If the model judgment values are not similar enough (e.g., within outside of an acceptable margin or below a desired threshold) when compared to the user judgment values for the search result summaries in the test set, then at block 216 the summary features may be modified (e.g., changed, added, deleted) and method 200 may continue at block 208 and the learning process repeated, as needed, until an acceptable evaluation model is established at block 214.

If the model judgment values are not similar enough (e.g., within outside of an acceptable margin or below a desired threshold) when compared to the user judgment values for the search result summaries in the test set, then at block 218 the model parameters or other like capabilities may be modified (e.g., changed, added, deleted) and method 200 may continue at block 210 and the learning process repeated, as needed until an acceptable evaluation model is established at block 214.

Once an acceptable evaluation model is established at block 214, as shown in exemplary method 200, an operating stage may begin wherein at block 220 at least one search result summary may be accessed and at block 222 at least one model judgment value may be determined using the evaluation model. The method may also include, at block 224, using the model judgment value of block 222 in at least one process, for example, as described herein that may find such model judgment values of use. Such an evaluation model may, for example, be applied to millions of search result summaries to essentially act as a real time correlated surrogate for actual human judgment values.

In certain exemplary implementations, evaluator 106 and/or method 200 may provide a machine-learned TAU (title, abstract, URL) Quality Metric (TQM) evaluation model wherein a database of search result summaries may be created for corresponding queries with tuples <q, S>. User judgment values J regarding the quality of the summaries on a quantitative scale (e.g., 1-5, worst to best) may be collected or otherwise accessed and divided into sets, such as a training set and a test set. Summary features values f_i , i=1, . . . n, for each <q,S> may be measured or otherwise established to create a database with records <id, f1, . . . , f_n, j>. Model parameters may be estimated using a modeling/regression method, and used to determine model judgment values that estimate or otherwise predict user judgments j′ on unseen data (e.g., the test set). A contingency table of (j,j′) may be created to determine how well the model judgments match the user judgments and various statistical measures (e.g., errors) that reflect on the correlation of true and predicted judgments may be identified to help modify the evaluation model and/or summary features until the correlation is within acceptable limits. The resulting established evaluation model may, for example, be used for relevance and/or quality prediction as a surrogate for user judgments.

In certain situations, the techniques provided herein may advantageously leverage (e.g., by data mining) large user judgment data sets that may have been collected for other reasons, such as to adjust a ranking algorithm. The techniques provided herein may help to identify summary features that may be more important to users but which such users may not be consciously aware of or otherwise able to recognize or otherwise communicate effectively.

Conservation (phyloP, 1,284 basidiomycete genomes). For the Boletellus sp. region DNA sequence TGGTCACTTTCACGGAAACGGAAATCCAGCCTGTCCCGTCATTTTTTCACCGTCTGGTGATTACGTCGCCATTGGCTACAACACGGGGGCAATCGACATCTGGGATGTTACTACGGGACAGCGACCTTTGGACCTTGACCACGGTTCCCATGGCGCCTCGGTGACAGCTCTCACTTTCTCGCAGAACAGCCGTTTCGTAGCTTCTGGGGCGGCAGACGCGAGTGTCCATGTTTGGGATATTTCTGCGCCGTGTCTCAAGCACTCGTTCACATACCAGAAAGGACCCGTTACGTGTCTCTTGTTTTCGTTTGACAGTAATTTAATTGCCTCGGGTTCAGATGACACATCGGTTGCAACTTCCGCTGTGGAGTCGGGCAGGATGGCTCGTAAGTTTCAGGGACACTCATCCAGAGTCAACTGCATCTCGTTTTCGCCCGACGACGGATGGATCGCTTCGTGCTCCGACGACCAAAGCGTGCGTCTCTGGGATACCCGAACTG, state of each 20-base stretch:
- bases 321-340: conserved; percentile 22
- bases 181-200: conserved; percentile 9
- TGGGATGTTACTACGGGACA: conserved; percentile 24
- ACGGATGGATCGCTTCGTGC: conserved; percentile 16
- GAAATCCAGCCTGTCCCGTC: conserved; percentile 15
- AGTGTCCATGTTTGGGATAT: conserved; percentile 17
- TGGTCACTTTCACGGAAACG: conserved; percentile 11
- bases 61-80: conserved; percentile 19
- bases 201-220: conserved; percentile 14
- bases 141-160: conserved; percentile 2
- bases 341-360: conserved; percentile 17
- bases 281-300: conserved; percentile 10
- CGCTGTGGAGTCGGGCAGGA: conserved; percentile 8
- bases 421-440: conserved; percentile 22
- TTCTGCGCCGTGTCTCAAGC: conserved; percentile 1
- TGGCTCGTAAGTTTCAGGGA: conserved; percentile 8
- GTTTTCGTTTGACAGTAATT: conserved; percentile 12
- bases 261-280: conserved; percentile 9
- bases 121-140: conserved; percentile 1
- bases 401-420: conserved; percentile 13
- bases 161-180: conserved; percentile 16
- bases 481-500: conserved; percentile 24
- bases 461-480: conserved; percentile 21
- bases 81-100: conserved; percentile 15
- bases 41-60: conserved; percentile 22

FIG. 3 is an illustrative diagram showing an exemplary search results display 300, for example, as might be shown to a user through a user interface and input/output device. Search results summary display 300 may include a plurality of search result summaries 302 associated with a query. Here, for example, search result summary 302A, 302B, through 302n are shown. Exemplary search result summary 302A may include one or more portions such as, for example, a title 304, an abstract 306, a link 308, and/or an object 310.

FIG. 4 is a block diagram illustrating an exemplary embodiment of a computing environment system 400 which may be operatively associated with computing environment 100 of FIG. 1, for example,.

Computing environment system 400 may include, for example, a first device 402, a second device 404 and a third device 406, which may be operatively coupled together through a network 408.

First device 402, second device 404 and third device 406, as shown in FIG. 4, are each representative of any device, appliance or machine that may be configurable to exchange data over network 408 and host or otherwise provide one or more replicated databases. By way of example but not limitation, any of first device 402, second device 404, or third device 406 may include: one or more computing devices or platforms, such as, e.g., a desktop computer, a laptop computer, a workstation, a server device, storage units, or the like.

Network 408, as shown in FIG. 4, is representative of one or more communication links, processes, and/or resources configurable to support the exchange of data between at least two of first device 402, second device 404 and third device 406. By way of example but not limitation, network 408 may include wireless and/or wired communication links, telephone or telecommunications systems, data buses or channels, optical fibers, terrestrial or satellite resources, local area networks, wide area networks, intranets, the Internet, routers or switches, and the like, or any combination thereof.